The latest industry source to address the issue is KPMG in its NAREDCO Study, “Bridging the Urban Housing Shortage in India” (the clue’s in the title obviously) and the Report draws an arch reference to commentators having first predicted a critical shortage of urban housing as long ago as 2012, with a then projected deficit of 18 Million units. But things have got worse since then and KPMG now say there are some 1 Million urban households currently living in “non serviceable accommodation” and over half a million without any homes at all. So what’s to be done?

Well, the first point to make is that it would be unduly Eeyorish (with apologies to Philip Hammond) for us to ignore the work Prime Minister Modi’s Government has already done to re-vitalise the subcontinent’s Affordable Housing Programme: introducing a raft of new tax incentives over the course of the last two Union Budgets with more streamlined Planning Procedures thrown in for good measure and a general cutting of Red Tape across the board. Which is, of course, all well and good but cutting Red Tape and going Fiscal Max won’t get any homes built by themselves. Something more is obviously required.

KPMG’s Director of Real Estate on the Subcontinent, Neeraj Bansal, more or less put his finger on the solution when he highlighted that the single most important policy initiative which has so far gone largely unexplored is the use of innovative and low cost technologies which can speed up the construction process: and that means Modular Construction.

Prefabricated units are, indeed, likely to be key to delivering affordable housing on the required scale and within cost structures optimum to the framework of incentives put in place by Prime Minister Modi’s Government. Modular Construction has a real potential to overcome all of the structural barriers to volume delivery at pace which are inherent in India’s traditional building technologies: including a lack of skilled construction workers (or at least skilled in sufficient numbers in the urban areas where they are required); a pressing shortage of non land resources, from precious water supplies to fabrication materials and, most crucially of all, the severe time delays which come hand in hand with conventional construction methods.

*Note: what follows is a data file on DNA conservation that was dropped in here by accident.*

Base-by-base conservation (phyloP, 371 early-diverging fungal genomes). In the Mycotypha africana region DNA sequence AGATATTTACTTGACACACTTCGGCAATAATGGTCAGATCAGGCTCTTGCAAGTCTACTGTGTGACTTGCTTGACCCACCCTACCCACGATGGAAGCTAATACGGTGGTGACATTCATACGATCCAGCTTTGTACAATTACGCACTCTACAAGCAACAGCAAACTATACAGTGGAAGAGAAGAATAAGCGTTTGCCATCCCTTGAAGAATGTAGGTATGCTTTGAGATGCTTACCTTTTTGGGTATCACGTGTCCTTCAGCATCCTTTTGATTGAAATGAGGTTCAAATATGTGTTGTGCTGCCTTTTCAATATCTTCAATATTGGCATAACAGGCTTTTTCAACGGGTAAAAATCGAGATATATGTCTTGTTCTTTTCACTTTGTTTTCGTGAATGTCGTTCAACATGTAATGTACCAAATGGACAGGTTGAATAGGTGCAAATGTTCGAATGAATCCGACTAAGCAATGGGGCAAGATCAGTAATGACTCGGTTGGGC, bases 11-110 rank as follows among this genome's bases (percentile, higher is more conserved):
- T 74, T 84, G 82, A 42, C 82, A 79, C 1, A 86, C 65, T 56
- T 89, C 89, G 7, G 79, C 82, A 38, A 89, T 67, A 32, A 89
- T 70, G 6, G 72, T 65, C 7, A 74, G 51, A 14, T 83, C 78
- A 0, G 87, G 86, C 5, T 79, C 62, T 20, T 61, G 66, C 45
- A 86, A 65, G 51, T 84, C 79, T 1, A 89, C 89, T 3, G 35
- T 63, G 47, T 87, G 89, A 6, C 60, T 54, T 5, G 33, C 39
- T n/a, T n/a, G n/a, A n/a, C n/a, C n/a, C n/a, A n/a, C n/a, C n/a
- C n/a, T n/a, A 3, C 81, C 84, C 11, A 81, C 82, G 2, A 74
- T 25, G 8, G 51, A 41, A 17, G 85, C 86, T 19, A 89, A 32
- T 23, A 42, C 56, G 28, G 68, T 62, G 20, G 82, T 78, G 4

Modular Construction ticks all of those boxes.

First of all, it has clear advantages on speed: manufacturing and site work can be carried out simultaneously, reducing overall completion times by as much as 50%. Think about that: for every two hundred traditional units completed, modular construction can build three hundred. And that means reduced labour costs too, with nearly all of the design and engineering overheads being rolled into the bottom line manufacturing process. Roofs, walls and floors can all be constructed as part of the same process when, in stark contrast, ceilings can’t be put in place on a conventional project until the walls are completed, and walls can’t be completed until the floors are laid down: resulting in a lot of workers standing idly by as each small delay in the process dominos into a bigger one. That isn’t the case with modular construction where these same workers can work together at the same time; and they can also be recruited centrally so that local skills shortages (of the kind that have blighted the Mumbai construction sector) also become a lot less significant.

Modulex Modular Buildings is the World’s largest and India’s first Steel Modular Building Company, working to meet the Challenge of India’s urban housing shortages in a practical and focussed manner. It was established by Red Ribbon to harness the full potential of India’s dynamic and fast evolving markets, delivering exciting opportunities for investors through the platform of the Red Ribbon Real Estate Fund: because, when it comes to investing on the subcontinent, nobody knows its markets better than Red Ribbon.

Red Ribbon played a key role in setting up Modulex Modular Buildings, recognising the company’s outstanding potential to deliver above market rate returns for investors through its ability to tap into unusually high demand levels in Indian real estate markets. The company provides an exciting opportunity for investors to take advantage of this key trend in the fastest growing large economy on the planet.